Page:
Id., subd. 2(a). This statute further states:

For the purposes of the administrative process, and notwithstanding any law or rule to the contrary, the service of the proposed order under this paragraph shall be deemed to have commenced a proceeding and the judge shall have jurisdiction over a contested administrative proceeding.


The notice of review was sent to both Mealy and Page almost one full year before Page received the notice of proposed order. This delay was due to an error by Dodge County. The ALJ, although troubled by the error, ordered the modified child support payments retroactive to August 1996, one month after the date of the notice of review (July 8, 1996), rather than retroactive to July 1997. Section 518.5511 allows for the ALJ's jurisdiction to extend back only to the commencement of the proceeding, which is indicated by the notice of proposed order. The notice of proposed order was sent on July 3, 1997.

We conclude that the ALJ erred in ordering modified child support retroactive to July 1996, a date a full year before the commencement of the proceeding. We reverse that part of the ALJ's decision and order that the modified child support payments are retroactive only to July 3, 1997.

II. Modified Child Support

The decision to modify a child support order lies in the discretion of the district court, and an appellate court will reverse only where it finds a clearly erroneous conclusion that is against the logic and facts on the record. Moylan v. Moylan, 384 N.W.2d 859, 864 (Minn. 1986). "Medical needs of minor children, including insurance coverage, are in the nature of child support." Korf v. Korf, 553 N.W.2d 706, 708 (Minn. App. 1996) (citations omitted).

Page argues that there are four children insured by Mealy's insurance policy and because K.M.E. is only one of the four, he should not be required to pay the full premium of $35.57 per month. Without providing any related findings of fact, the ALJ ordered Page to pay 100% of the mental and dental insurance expense for K.M.E., including the full premium.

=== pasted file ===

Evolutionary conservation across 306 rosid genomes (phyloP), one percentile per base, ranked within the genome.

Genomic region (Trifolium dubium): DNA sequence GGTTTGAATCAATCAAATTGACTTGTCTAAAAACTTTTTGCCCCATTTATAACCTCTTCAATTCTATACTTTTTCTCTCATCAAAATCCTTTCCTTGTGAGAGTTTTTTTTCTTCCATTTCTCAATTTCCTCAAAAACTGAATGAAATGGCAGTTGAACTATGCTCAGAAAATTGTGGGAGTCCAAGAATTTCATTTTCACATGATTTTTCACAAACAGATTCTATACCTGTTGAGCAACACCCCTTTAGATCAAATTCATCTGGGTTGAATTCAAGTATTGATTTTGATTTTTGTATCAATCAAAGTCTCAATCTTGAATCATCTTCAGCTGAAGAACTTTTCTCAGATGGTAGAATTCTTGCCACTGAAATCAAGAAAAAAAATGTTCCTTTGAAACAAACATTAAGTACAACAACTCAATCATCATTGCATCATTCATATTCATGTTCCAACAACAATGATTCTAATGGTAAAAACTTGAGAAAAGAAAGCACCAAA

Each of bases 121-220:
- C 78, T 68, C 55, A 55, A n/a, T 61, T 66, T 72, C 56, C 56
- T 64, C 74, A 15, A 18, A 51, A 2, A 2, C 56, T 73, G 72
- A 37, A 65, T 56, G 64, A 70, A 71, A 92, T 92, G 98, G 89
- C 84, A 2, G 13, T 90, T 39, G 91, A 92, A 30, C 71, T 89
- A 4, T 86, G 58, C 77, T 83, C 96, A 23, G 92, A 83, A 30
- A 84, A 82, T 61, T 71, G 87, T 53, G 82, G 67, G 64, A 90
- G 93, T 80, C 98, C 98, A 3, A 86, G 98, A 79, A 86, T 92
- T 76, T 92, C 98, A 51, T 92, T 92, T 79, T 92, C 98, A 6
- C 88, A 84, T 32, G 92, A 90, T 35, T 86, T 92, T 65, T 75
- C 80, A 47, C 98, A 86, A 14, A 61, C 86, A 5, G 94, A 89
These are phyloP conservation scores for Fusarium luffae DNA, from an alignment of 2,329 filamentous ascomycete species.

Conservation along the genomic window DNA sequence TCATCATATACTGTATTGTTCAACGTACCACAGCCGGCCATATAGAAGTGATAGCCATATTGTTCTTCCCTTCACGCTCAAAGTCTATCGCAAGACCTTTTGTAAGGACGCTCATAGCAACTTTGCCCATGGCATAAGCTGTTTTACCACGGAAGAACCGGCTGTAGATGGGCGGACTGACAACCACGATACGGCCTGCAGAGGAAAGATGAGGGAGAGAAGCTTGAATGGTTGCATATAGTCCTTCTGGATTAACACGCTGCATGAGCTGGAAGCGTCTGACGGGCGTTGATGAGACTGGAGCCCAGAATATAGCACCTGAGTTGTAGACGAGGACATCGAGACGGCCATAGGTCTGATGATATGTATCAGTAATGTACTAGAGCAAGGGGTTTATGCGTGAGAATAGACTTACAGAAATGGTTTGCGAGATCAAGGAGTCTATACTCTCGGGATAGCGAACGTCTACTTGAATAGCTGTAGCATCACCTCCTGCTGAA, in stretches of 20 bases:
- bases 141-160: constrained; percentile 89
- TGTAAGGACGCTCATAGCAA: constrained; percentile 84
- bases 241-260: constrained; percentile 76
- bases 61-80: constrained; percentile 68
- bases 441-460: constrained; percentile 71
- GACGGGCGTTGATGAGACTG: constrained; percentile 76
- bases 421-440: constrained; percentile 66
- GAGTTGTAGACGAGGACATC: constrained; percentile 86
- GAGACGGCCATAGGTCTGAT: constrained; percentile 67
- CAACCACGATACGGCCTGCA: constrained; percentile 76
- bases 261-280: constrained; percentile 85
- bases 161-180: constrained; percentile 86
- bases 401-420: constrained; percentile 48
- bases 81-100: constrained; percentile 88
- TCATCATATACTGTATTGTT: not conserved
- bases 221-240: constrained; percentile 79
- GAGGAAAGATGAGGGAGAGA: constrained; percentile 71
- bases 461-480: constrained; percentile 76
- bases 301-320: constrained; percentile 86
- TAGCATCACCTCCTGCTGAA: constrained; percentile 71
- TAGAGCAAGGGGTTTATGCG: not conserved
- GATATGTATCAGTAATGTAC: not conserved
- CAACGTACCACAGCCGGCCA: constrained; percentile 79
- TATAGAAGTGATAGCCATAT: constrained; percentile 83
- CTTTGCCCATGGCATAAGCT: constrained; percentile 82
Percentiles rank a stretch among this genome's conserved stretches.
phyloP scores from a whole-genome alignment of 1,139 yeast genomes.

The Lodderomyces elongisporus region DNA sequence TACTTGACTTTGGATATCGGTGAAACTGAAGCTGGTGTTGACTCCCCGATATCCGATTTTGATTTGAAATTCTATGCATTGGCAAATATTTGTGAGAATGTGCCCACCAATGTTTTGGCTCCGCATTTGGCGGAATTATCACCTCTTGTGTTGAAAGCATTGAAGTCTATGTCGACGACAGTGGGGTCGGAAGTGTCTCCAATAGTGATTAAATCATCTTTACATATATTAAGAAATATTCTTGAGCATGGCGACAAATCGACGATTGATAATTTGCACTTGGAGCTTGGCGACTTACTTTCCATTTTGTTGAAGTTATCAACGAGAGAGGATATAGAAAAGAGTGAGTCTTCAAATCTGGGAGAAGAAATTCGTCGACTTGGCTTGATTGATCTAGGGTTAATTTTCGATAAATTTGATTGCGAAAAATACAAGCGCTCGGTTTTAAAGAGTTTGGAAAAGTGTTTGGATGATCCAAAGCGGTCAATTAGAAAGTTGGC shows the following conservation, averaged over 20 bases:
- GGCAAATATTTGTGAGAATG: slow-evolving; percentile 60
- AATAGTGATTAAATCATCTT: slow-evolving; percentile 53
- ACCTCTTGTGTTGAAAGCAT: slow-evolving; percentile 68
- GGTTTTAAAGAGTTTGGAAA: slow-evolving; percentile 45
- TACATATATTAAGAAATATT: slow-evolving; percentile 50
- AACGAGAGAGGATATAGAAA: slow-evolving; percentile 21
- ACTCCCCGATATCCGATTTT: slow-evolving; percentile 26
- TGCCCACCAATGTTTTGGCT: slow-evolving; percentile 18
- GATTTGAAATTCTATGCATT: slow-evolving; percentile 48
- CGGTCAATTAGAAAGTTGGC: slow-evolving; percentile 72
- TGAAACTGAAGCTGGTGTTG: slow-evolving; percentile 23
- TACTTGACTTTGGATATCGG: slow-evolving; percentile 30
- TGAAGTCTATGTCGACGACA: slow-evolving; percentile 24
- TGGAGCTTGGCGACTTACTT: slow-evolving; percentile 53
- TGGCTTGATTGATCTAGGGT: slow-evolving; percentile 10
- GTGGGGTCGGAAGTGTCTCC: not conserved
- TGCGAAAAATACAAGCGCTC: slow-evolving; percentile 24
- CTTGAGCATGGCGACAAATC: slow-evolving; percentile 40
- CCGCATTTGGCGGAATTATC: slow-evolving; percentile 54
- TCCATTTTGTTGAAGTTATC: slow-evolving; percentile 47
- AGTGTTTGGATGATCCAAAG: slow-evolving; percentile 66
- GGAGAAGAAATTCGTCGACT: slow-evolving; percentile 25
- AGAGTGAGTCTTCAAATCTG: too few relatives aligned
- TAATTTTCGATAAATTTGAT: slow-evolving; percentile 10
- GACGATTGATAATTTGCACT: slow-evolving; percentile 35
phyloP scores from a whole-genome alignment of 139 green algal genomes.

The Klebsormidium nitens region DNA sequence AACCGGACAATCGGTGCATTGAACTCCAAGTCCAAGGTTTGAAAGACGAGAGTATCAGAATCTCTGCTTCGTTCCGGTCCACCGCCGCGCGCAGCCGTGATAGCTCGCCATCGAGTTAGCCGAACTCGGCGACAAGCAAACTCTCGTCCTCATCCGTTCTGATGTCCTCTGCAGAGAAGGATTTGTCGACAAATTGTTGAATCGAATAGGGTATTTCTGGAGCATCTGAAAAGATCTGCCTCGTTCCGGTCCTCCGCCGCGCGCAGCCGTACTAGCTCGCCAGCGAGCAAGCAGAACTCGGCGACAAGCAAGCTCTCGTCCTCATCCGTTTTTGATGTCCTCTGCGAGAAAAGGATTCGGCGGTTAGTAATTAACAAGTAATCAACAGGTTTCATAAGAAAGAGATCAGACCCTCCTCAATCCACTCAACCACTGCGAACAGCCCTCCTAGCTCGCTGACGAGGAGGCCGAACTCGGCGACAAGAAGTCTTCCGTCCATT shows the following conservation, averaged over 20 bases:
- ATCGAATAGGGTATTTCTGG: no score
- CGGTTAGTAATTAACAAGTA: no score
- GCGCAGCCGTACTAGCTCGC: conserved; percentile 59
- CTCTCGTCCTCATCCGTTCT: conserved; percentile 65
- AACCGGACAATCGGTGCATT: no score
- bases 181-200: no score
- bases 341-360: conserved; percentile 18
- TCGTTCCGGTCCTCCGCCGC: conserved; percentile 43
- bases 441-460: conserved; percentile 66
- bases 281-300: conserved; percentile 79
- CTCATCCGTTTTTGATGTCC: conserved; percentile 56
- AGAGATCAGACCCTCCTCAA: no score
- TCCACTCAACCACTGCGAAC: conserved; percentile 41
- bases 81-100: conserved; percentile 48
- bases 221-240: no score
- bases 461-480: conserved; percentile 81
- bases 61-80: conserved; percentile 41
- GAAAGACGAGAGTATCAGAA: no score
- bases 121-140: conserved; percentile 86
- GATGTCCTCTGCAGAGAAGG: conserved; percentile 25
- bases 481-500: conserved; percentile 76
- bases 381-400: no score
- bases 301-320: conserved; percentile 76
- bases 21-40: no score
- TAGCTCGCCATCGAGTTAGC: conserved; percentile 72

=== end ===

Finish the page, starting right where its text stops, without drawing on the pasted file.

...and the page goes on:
The record contains no findings to support the ALJ's determination. If district court findings are inadequate, a remand is appropriate. See Stich v. Stich, 435 N.W.2d 52, 53 (Minn. 1989) (remanding where district court's findings were insufficient to permit review). We remand for further findings of fact regarding the breakdown of the insurance premium. The record is inconclusive either way. It is a fact easily ascertainable, and one that should not be in dispute. It is simple. If the medical premium appellant pays covers all four of Mealy's children, it must be pro-rated so that Page pays for K.M.E. only (just 25% of Mealy's premium). If the figure that Page now pays covers medical insurance only for his child, then nothing needs to be done. Respondent Mealy and the county should be able to ascertain the exact status of respondent's present husband's insurance coverage and report that truthfully and directly to the district court. This is not a difficult issue to get right.

III. Dependent Tax Deduction

Page argues that, although he is not the custodial parent, he is paying significant child support and should be allowed to claim his child as a dependent at least every other year. Page raised this issue during the September 25, 1997 hearing, but the ALJ did not rule on it. Page failed to convince the ALJ to order a change. The record does not support a finding that the ALJ abused his discretion in declining to award Page the tax deduction. We affirm on that issue.

Affirmed in part, reversed in part, and remanded.

[1] The administrative child support process governed by Minn. Stat. § 518.5511 (1996) was recently found to be unconstitutional by this court because it violates the separation of powers required by the Minnesota Constitution. Holmberg v. Holmberg, 578 N.W.2d 817 (Minn. App. 1998), review granted (Minn. Aug. 18, 1998).